Wall Street is taking with a grain of salt Washington, D.C.'s promises that tax reform will happen this year.

Speaker of the House Paul Ryan called on Congress to seize its "once-in-a-generation moment" to enact "transformational tax reform" in 2017 in remarks delivered at a conference held by the National Association of Manufacturers on Tuesday. At the same event, Vice President Mike Pence said Republicans would pass an Obamacare replacement by the end of summer and "tax cuts" this year, and Treasury Secretary Steven Mnuchin promised "massive tax reform" by the New Year in an interview with CNBC.

"We are going to fix this nation's tax code once and for all," Ryan said. "We are going to get this done in 2017."

The comments run contrary to a growing consensus on Wall Street that, despite a real desire for tax reform on the corporate front, legislation is increasingly unlikely to land this year.

"I doubt it, but it's always possible," said Jim Paulsen, an independent market strategist formerly of Wells Capital Management. "I am sure as the year wears on, there is increasing pressure for the 'in control' party, the Republicans, to show they can do something. However, the discord even within the party -- let alone across the aisle -- remains fairly high, and I think this will most likely result in a bunch of talk and drafts but little actually passed."

"The calendar has taken a beating with healthcare reform taking longer than expected, and the push to cancel August recess is pretty unrealistic. Then there is a crunch of much-do legislative business in the fall," said Height Securities analyst Peter Cohn. "So from the standpoint of bandwidth to accomplish tax reform in calendar 2017, it's begun to look more like a final bill won't get done until early 2018. That being said, there is hard work and number crunching going on behind the scenes so lawmakers can be ready to go at the first opportunity this fall, to begin the process of moving the bill through committee and to the floor of both chambers."

Investors have become increasingly dubious of the prospect of major tax reform in the near future despite optimism after Donald Trump's surprise election in November that having Republicans in control of Congress and the White House would lead to earnings-boosting tax cuts for corporations.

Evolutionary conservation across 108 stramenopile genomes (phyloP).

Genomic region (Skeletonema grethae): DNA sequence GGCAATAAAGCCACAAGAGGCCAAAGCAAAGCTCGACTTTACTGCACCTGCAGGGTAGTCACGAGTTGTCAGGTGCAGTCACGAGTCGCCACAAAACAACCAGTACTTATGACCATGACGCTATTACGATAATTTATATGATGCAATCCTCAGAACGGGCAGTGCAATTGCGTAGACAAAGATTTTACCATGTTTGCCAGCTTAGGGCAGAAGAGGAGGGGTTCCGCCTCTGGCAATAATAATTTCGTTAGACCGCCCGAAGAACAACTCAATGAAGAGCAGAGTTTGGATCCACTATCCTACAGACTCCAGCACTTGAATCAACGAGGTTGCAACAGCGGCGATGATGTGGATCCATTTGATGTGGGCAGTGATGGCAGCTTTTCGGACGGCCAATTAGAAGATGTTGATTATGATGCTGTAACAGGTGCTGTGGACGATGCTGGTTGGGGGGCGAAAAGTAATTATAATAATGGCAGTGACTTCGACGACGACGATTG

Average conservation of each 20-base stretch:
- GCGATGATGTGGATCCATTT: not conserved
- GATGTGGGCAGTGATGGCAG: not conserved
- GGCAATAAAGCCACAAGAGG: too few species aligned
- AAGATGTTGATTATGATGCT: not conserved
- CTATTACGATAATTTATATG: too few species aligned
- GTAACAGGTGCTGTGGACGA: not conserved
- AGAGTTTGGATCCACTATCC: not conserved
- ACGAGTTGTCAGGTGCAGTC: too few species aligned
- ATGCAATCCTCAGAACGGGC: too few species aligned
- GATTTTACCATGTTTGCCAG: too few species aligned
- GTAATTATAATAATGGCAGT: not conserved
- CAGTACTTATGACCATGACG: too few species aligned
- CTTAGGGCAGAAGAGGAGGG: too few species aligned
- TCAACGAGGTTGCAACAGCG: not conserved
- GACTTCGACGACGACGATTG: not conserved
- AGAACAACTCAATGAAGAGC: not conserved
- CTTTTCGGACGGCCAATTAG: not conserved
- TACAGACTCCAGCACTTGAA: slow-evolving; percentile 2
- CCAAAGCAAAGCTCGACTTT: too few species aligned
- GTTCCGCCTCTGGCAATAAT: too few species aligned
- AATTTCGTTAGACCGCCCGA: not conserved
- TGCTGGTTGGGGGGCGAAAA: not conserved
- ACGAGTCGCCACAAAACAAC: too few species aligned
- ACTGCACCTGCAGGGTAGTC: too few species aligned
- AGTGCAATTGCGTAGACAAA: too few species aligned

The GOP has yet to make meaningful progress on tax legislation beyond the president's one-page set of tax principles unveiled by Secretary Mnuchin and National Economic Council Director Gary Cohn in April. The president this month said his tax bill was "moving along in Congress," but no such bill exists.

"I think the [remarks] from Mnuchin and Ryan are kind of banging the gong to let the public know and really kind of let the elected officials know, 'Hey, we are really serious about trying to move this forward,'" said Dean Zerbe, former counsel to the Senate Finance Committee and national managing director at Alliantgroup. "I think it was useful in the regard of saying, 'We remain focused.'"

"I would say the market expects nothing for 2017 now, and if by chance it looked like they were going to get something done, it would be a positive market event," said Paulsen.

Jack Ablin, chief investment officer at BMO Private Bank, said he's holding out hope "something could be done to lower the corporate tax rate" soon, as corporate taxes as a percentage of total taxes collected is pretty low.

"I'm doubtful anything will happen on personal income taxes," he said. "The municipal [bond] market appears to agree with me."

Municipal bonds, which are exempt from federal taxes, are outperforming taxable bonds.

Joseph Perry, partner at accounting and advisory firm Marcum LLP said despite misgivings by some, he gives tax reform a more than 50% chance of passing this year. "If for some reason it spills over to next year and it doesn't happen by March or April of next year, I'm not sure it's going to happen," he said, noting the midterm elections in 2018. "That's why they're probably coming back and retooling."

Investors yawned as Ryan spoke on Tuesday, with the Dow, S&P 500 and Nasdaq all marginally in negative territory midday.